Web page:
East Anglian Film Archive's website hosts a fascinating film about the work of Capability Brown. It dates from 1964 and was made and distributed by the Ransomes Film Unit. Ransomes, Sims and Jefferies Ltd of Ipswich were manufacturers of lawn mowers as well as agricultural equipment and trolleybuses. Its film unit created a wide range of general interest films which were available to interested groups on free loan, providing indirect publicity for the company while creating a bond with gardeners in the audience, and with the heritage of landscape management. The film shows many estates shaped by Capability Brown, and provides an interesting visual introduction to his work. One of the advisers on the film was Dorothy Stroud, the first person to publish a large and important text on Brown whose work is still much referred to today.
To watch the Capability Brown film, visit the EAFA's Capabilty Brown film page.
The East Anglian Film Archive (EAFA) website contains nearly 200 hours of films from the archive collection free to view, spanning over 100 years and a wide range of places and subjects by arrangement with the film copyright owners. Based in Norwich, EAFA was established in 1976 as the first regional film archive in England, collecting films of the East of England region - Bedfordshire, Cambridgeshire, Essex, Hertfordshire, Norfolk and Suffolk. Now it is one of a network of regional and national film archives preserving the UK's moving image heritage as older formats become obsolete, and each new medium seems to have a shorter lifespan.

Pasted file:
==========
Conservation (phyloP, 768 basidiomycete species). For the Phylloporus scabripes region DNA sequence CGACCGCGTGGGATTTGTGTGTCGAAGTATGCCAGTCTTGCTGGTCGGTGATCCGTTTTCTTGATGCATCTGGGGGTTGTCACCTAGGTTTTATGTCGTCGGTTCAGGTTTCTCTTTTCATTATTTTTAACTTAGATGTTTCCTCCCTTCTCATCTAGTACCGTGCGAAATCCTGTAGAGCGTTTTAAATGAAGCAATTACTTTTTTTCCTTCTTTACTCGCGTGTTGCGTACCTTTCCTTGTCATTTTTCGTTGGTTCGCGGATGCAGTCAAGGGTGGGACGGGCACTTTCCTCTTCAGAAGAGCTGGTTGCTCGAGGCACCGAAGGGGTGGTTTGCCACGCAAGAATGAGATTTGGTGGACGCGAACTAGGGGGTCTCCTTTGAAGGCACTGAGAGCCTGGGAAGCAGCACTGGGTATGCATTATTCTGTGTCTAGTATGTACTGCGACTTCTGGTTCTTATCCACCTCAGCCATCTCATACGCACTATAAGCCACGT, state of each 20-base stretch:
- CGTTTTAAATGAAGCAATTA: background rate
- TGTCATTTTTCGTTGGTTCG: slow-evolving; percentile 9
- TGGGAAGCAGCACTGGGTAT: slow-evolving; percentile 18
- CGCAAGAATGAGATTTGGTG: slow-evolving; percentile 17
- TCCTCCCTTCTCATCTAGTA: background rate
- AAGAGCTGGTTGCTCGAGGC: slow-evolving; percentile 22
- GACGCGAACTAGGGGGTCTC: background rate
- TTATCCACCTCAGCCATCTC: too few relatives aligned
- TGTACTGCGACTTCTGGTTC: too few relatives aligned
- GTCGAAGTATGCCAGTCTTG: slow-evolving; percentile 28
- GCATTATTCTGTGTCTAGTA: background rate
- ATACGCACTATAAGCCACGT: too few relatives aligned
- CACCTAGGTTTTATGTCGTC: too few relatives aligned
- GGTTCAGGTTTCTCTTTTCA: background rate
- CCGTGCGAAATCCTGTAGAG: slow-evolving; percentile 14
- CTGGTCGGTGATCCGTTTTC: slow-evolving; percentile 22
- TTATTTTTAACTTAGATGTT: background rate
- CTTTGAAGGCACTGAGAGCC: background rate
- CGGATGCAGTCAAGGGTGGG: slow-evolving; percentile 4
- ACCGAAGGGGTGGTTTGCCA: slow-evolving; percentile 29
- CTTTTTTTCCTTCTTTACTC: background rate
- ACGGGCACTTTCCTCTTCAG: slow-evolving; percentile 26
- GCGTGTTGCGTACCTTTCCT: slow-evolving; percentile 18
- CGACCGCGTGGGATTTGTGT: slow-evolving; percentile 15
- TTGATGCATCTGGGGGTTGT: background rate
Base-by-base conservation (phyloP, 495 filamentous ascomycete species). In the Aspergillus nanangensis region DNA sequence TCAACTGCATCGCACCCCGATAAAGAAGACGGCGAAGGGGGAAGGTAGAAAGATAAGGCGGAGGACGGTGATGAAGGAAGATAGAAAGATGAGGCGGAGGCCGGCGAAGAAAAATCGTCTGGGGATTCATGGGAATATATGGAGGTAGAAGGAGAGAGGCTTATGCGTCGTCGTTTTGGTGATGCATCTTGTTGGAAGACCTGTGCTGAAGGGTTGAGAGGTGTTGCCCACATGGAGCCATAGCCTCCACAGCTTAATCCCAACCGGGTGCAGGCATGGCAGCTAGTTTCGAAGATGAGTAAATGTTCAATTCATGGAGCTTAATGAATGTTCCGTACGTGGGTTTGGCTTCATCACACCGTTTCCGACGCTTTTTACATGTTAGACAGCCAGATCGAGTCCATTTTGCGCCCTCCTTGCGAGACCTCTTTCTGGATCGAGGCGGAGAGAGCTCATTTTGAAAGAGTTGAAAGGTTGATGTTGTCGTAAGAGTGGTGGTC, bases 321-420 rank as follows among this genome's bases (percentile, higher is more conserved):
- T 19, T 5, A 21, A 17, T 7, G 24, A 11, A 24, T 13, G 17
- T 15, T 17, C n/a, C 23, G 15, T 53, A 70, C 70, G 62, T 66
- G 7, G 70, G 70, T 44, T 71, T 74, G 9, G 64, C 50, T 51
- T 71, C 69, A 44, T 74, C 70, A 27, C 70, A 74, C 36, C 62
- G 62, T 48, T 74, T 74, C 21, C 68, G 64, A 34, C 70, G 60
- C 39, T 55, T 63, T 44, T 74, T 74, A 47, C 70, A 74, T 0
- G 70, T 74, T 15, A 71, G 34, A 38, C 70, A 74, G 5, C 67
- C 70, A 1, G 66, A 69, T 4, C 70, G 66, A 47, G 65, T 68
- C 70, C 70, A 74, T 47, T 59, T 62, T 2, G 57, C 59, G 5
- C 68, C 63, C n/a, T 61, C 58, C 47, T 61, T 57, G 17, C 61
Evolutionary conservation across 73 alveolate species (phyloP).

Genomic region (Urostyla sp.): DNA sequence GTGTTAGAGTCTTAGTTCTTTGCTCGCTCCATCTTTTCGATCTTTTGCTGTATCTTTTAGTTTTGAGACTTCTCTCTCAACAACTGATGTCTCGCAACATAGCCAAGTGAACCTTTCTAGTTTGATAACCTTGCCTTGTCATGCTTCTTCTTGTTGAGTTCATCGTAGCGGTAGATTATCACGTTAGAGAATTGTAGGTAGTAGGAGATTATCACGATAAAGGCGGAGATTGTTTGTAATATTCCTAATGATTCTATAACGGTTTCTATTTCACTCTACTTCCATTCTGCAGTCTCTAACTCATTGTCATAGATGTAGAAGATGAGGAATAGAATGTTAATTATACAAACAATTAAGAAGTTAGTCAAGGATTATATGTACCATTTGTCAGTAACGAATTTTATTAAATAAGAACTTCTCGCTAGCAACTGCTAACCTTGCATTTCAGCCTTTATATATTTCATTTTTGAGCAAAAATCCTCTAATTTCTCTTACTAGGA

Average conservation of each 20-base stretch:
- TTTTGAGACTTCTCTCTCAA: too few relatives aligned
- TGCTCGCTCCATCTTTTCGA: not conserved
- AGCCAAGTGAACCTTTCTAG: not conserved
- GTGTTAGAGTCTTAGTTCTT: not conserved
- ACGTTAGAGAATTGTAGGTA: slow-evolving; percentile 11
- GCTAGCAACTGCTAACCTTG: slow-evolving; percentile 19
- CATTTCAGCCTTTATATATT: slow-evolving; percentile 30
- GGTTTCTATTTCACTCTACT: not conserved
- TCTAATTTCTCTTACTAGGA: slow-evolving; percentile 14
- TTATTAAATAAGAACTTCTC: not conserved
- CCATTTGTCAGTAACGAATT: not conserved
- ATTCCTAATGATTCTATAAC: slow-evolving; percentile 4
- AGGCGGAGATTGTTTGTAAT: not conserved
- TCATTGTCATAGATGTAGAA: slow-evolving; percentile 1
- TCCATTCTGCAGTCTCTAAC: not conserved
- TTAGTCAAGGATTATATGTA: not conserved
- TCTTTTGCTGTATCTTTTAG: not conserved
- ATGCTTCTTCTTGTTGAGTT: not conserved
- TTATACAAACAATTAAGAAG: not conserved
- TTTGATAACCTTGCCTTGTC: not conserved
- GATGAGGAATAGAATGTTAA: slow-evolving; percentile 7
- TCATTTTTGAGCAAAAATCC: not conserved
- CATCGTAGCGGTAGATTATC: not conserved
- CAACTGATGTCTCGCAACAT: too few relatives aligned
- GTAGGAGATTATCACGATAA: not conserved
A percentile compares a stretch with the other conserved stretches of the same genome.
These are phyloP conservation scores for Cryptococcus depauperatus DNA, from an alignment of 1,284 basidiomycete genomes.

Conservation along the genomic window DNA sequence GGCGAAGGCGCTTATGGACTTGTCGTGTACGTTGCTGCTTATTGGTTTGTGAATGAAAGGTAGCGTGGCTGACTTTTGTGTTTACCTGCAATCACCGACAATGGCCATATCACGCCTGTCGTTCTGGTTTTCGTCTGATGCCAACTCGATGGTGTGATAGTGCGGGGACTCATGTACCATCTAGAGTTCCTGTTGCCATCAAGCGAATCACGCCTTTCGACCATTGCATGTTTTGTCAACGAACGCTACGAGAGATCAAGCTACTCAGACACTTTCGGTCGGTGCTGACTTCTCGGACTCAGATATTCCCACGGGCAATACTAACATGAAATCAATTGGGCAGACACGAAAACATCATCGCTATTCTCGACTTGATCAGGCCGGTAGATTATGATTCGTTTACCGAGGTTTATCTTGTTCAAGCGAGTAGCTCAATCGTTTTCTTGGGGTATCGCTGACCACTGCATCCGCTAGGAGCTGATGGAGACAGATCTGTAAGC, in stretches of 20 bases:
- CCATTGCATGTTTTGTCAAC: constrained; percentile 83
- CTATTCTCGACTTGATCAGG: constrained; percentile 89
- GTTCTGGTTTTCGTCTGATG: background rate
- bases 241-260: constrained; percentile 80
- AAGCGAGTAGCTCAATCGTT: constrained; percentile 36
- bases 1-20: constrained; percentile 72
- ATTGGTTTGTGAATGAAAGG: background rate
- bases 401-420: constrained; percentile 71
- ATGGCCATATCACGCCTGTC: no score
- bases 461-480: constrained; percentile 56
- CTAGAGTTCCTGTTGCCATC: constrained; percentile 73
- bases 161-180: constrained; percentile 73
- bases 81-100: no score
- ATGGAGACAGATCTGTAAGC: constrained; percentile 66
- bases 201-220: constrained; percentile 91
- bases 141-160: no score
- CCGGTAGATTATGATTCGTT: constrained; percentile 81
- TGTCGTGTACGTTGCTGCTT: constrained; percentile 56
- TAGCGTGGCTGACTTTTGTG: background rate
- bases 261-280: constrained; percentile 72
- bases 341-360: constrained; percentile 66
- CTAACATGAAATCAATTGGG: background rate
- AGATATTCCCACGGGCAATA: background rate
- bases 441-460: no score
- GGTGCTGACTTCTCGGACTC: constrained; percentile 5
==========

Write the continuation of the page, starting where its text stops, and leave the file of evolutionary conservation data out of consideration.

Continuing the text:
The film archive collects films on all the different film gauges and video and digital formats across the range of amateur and professional production, including documentaries, educational and instructional films, independent and artist films, advertising, television programmes, amateur films and home movies. Donors and depositors of collections include many hundreds of individuals, families and organisations across the East of England region, as well as the region's television broadcasters Angia Television and BBC East.
Over the years, archives have copied the original films onto new film, to video and now to digital formats for access, but the preservation emphasis remains on storing the originals in the archive's air conditioned vaults at low temperature and humidity. Access is provided through the website and educational projects including a current partnership with the British Film Institute which provides access to archive film through BFI Player .
The East Anglia Film Archive is part of the University of East Anglia (UAE) in Norwich, and the University's wider interest in Capability Brown is reflected in the Research Review 2013 by Jon Gregory, Sarah Spooner and Tom Williamson of the Landscape Group within the School of History at UAE.
Written by Jane Alvey, Curator - East Anglian Film Archive. www.eafa.org.uk